I’ve got plenty of film in the fridge now to shoot. This roll was really about trying different things and gaining confidence with the equipment and the results. I’m extremely happy with how it all went, and I can quite confidently now go out and shoot on film and not be too concerned with the results as long as I remember to do all the steps. It’s a very manual process, and I absolutely love it. Looking forward to doing some more black and white film soon too.
Let me know in the comments below which is your favourite shot!
Thank you so much for reading and getting to this point, I really really appreciate it. Follow me on Facebook and Instagram to keep up to date, and visit again soon. I sell all of my photographs as Fine Art Prints, Canvas prints and Prints on either Acrylic or Metal, if you’d like one for yourself, simply contact me and I’ll send you pricing details.
Finally got around to getting a roll developed and I’m 3/4 of the way through shooting another roll. I’m starting to get the hang of shooting film. For my film of choice for landscapes, Kodak Ektar 100, I’ve found you really have to nail the exposure for your subject (usually the land) and then filter the sky to keep it to say within a stop in brightness. Film will handle a much brighter sky, but you then have to try and pull it all back in post production on the computer.
Getting it right in camera using filters etc really pays off with film and saves you a bunch of time on the computer at a later date, when you’ve forgotten what you even shot lol! I’m using a Mamiya 645 1000s medium format camera, my go to landscape lens for the wider scene is the Mamiya 45mm. Film is Kodak Ektar 100. I have a local lab develop for me (just normal develop) and then I scan the negatives at home using an Epson V550. From there it’s really just getting the colours right and some sharpening in Photoshop, as well as removing any dust and scratches, probably the worst part of film.
This first photograph has to be my favourite film photo to date. I also shot this on digital, and I’ve even done Astro photography here, but the way this has come out, the colour, the soft glowing light, yeah, really happy with this one.
I was pretty much treating this roll of film as a test case, I was bracketing most photos to see which exposure would work best (take good notes!) and photographing landscapes in various lighting conditions. On one recent storm chase I had some time so I broke out the film camera once again and captured this photograph. Those Ektar Reds are really popping in this one and the light that broke through the clouds really made this photograph work for me.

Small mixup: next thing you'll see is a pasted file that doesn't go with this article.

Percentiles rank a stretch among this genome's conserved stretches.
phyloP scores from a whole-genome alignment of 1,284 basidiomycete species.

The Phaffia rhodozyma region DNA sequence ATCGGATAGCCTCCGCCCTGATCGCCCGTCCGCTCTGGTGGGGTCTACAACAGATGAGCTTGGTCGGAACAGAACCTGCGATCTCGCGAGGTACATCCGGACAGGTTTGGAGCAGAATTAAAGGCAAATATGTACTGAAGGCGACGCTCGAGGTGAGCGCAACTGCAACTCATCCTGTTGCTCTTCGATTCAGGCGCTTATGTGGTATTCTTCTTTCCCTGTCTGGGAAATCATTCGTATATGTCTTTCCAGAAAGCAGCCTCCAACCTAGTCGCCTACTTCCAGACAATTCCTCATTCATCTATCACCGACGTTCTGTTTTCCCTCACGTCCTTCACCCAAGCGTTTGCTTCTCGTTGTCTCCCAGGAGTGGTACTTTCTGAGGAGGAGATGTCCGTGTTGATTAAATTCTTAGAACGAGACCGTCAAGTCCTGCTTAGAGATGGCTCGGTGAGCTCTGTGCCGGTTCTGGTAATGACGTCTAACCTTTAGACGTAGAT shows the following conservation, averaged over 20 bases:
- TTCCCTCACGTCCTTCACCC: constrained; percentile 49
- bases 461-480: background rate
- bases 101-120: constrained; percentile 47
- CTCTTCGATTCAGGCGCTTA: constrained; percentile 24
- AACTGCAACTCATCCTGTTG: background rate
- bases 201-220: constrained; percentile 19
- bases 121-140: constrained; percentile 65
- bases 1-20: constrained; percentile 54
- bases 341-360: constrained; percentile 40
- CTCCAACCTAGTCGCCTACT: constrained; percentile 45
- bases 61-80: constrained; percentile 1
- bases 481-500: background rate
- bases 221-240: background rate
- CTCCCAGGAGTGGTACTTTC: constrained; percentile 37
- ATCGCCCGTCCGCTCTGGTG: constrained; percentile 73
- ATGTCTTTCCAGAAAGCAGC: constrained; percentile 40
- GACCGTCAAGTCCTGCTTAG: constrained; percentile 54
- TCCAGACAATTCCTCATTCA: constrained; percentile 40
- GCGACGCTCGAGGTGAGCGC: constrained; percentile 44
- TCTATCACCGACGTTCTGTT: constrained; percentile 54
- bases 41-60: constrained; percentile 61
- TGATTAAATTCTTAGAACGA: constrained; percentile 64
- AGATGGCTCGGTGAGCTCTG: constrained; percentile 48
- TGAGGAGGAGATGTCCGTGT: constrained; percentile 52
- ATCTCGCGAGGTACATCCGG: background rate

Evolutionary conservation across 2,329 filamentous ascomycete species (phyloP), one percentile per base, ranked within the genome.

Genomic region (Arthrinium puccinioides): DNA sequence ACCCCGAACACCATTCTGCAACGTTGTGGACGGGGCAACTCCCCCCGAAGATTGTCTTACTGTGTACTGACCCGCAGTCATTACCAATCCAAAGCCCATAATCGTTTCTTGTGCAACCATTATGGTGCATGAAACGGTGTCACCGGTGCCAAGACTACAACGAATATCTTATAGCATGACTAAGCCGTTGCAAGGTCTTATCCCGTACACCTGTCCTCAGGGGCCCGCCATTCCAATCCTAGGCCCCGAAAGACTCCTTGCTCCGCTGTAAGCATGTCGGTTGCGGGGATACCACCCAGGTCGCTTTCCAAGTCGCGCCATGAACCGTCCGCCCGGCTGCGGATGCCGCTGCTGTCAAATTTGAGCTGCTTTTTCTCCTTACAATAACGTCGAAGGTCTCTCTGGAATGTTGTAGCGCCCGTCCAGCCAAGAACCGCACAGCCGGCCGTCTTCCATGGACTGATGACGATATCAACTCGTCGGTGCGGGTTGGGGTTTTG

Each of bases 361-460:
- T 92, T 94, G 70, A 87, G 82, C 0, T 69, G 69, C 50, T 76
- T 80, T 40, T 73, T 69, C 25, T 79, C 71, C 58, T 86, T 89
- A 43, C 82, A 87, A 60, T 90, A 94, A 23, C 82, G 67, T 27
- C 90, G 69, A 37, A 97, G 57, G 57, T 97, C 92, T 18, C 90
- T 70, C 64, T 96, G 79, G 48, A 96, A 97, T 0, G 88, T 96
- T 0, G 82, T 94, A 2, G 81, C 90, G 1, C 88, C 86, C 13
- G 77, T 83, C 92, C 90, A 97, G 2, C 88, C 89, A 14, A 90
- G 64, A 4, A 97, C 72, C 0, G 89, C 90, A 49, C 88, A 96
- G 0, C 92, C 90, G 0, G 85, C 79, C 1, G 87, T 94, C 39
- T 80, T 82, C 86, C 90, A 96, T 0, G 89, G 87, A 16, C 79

Finally, after another chase, I decided to see what I could do with a reverse sunset, that is looking east as the sun was setting west. This one didn’t quite work out for me, the main issue being if I kept colour on the landscape, none of it was up in the clouds yet, and if I waited for it to be in the clouds, it wasn’t on the landscape anymore. So this was more of a test/compromise shot, however I do know in this kind of light it would be much better to find an amazing subject I can get very close too and really highlight those colours on the landscape, wow golden hour smacks you in the face with this film!
So the plan is now to keep shooting more film and really start working on the composition and subjects. My confidence has increased a lot thanks to some major trial and error, time and of course, money, film costs every click.
Thank you very much for ready my blog this week. If you’d also like to check out a very short cool video I made yesterday with some slow motion lightning captures click below :
I sell all of my photographs as Fine Art Prints, Canvas prints and Prints on either Acrylic or Metal, if you’d like one for yourself, simply contact me and I’ll send you pricing details.
With weather finally closing in on the South East of Queensland Australia I had a chance to get out and see what storm activity I could capture. It was very messy from the start. Some systems were pushing in off the range to the west, but others were forming ahead of it.
I started by heading south of Ipswich towards the Kalbar area. There was a nice rain core showing on radar that looked promising. The issue I had was a microburst of rain appeared over the exact area I needed to be in so I could shoot the cell. Not good. Going off the main roads I made my way along a few backroads. As always, if I see something I shoot it, regardless of if it’s good or not. I could see the cool structure in the sky but I needed a foreground. Some locals were taking cover under a tree (dubious in my opinion, but I’m not a cow) and this was to be my first photograph of the day.